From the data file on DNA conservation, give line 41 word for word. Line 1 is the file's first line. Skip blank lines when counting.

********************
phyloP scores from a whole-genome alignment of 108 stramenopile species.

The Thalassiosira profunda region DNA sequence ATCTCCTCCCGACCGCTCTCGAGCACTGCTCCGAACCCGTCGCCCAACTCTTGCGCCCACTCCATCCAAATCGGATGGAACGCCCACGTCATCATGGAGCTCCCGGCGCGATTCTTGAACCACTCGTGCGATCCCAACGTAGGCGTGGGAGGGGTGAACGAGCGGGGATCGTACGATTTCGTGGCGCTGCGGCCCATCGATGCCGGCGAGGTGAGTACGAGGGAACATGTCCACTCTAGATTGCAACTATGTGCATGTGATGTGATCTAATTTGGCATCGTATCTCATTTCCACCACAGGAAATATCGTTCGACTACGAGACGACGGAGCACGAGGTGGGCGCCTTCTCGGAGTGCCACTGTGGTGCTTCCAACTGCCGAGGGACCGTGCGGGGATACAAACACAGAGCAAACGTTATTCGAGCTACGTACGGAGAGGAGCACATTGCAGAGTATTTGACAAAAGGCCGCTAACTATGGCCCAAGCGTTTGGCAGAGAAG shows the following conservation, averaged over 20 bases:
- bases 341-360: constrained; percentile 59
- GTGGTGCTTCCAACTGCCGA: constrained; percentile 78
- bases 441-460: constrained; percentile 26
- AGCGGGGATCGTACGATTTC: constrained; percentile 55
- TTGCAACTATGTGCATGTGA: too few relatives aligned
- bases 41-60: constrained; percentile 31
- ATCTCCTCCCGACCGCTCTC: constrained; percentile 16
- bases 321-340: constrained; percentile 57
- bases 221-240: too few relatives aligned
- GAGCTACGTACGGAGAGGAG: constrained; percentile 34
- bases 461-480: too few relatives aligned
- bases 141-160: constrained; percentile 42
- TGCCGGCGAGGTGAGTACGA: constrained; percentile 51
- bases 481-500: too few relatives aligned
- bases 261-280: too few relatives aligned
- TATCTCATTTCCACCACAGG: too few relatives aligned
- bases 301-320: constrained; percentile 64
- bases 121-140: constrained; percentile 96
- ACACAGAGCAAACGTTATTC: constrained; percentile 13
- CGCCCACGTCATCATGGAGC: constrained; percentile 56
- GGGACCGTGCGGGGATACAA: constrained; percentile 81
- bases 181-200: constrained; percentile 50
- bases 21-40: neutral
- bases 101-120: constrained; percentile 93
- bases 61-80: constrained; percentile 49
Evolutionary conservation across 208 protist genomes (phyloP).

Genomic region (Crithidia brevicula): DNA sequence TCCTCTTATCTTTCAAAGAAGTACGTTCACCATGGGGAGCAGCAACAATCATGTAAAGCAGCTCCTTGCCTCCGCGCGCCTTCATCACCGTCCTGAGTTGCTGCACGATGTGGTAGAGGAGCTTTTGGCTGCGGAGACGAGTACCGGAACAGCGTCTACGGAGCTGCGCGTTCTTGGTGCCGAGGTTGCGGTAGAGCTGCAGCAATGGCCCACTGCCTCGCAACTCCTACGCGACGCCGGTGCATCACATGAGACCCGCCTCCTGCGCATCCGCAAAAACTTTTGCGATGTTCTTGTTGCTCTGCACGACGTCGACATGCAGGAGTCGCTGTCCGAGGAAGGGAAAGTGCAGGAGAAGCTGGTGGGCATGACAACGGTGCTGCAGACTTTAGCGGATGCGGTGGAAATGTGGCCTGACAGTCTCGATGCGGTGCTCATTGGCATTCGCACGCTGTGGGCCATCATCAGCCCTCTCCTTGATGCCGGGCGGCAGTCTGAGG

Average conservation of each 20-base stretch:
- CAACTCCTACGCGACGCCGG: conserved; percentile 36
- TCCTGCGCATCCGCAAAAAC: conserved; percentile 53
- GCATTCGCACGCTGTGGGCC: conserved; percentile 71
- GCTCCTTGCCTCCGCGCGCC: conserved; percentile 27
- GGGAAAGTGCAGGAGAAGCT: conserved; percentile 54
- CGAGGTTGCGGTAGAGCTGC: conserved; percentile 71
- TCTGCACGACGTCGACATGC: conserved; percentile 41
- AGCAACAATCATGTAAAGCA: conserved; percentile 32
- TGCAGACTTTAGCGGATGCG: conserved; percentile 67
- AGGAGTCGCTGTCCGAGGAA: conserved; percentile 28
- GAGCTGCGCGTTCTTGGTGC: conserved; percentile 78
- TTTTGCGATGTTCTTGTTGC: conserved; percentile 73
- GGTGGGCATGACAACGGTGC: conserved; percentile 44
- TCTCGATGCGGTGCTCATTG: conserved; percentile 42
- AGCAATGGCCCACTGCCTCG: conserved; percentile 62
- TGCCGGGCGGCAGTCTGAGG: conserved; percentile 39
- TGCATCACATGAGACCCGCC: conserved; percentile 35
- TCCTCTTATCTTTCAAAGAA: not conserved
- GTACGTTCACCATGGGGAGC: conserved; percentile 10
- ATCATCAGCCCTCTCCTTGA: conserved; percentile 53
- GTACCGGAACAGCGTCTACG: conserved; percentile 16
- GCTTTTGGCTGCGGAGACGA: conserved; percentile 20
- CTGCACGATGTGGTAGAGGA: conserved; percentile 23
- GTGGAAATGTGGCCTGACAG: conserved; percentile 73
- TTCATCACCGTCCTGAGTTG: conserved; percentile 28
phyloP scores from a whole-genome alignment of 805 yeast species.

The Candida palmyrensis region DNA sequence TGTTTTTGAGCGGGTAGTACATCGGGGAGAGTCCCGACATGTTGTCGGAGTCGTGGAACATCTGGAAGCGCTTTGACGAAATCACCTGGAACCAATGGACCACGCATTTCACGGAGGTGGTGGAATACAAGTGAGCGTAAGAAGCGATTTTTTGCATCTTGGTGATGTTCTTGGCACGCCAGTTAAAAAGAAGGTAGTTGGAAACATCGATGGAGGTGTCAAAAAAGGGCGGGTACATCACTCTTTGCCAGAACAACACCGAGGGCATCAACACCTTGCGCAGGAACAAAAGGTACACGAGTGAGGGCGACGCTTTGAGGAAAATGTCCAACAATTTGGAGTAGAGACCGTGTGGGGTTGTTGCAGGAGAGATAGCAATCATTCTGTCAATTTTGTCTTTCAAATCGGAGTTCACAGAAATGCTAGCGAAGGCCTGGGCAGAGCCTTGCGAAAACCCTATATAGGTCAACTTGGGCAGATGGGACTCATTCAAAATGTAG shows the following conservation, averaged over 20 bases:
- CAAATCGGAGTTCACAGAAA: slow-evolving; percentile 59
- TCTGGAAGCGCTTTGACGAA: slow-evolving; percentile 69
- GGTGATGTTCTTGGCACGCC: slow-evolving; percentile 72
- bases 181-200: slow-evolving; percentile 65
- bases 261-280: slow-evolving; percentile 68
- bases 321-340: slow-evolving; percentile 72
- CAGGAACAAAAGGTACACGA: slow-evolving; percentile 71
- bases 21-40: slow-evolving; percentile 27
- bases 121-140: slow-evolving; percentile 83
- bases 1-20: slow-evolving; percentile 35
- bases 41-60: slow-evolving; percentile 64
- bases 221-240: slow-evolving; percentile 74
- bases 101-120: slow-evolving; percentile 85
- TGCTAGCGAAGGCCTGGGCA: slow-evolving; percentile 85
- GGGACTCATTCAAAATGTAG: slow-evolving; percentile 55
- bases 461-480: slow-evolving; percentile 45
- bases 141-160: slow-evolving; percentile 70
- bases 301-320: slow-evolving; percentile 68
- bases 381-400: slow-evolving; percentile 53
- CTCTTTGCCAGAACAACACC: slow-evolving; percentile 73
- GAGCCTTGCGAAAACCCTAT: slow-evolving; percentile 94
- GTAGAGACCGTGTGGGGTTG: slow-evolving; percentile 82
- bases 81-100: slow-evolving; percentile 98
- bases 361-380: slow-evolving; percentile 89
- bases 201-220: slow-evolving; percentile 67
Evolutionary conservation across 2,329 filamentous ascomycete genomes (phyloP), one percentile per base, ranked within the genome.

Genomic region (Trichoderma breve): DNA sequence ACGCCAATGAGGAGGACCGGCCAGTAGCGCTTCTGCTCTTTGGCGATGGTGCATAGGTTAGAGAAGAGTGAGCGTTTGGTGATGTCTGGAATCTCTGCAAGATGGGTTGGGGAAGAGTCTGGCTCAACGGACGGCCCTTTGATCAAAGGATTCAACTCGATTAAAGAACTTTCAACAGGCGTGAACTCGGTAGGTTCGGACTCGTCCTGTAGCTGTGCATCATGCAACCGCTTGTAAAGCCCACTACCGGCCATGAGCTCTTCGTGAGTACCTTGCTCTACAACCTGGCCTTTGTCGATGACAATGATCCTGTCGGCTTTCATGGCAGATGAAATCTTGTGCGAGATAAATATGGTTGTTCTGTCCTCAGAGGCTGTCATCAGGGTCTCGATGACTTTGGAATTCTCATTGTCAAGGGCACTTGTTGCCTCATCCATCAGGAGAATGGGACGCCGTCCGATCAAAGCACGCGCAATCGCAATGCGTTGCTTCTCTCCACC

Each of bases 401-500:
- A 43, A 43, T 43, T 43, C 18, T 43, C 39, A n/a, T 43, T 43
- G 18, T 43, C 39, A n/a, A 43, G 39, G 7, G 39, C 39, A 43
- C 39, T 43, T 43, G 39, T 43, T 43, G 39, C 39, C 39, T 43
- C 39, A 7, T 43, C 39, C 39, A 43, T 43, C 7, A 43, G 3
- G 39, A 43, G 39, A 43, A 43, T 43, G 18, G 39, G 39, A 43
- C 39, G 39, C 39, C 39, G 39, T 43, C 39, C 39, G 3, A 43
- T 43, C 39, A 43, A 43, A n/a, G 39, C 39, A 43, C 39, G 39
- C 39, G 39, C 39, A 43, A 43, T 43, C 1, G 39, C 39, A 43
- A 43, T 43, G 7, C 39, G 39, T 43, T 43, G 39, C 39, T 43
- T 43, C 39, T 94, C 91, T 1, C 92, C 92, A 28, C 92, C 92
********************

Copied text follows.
- GAGCTGCGCGTTCTTGGTGC: conserved; percentile 78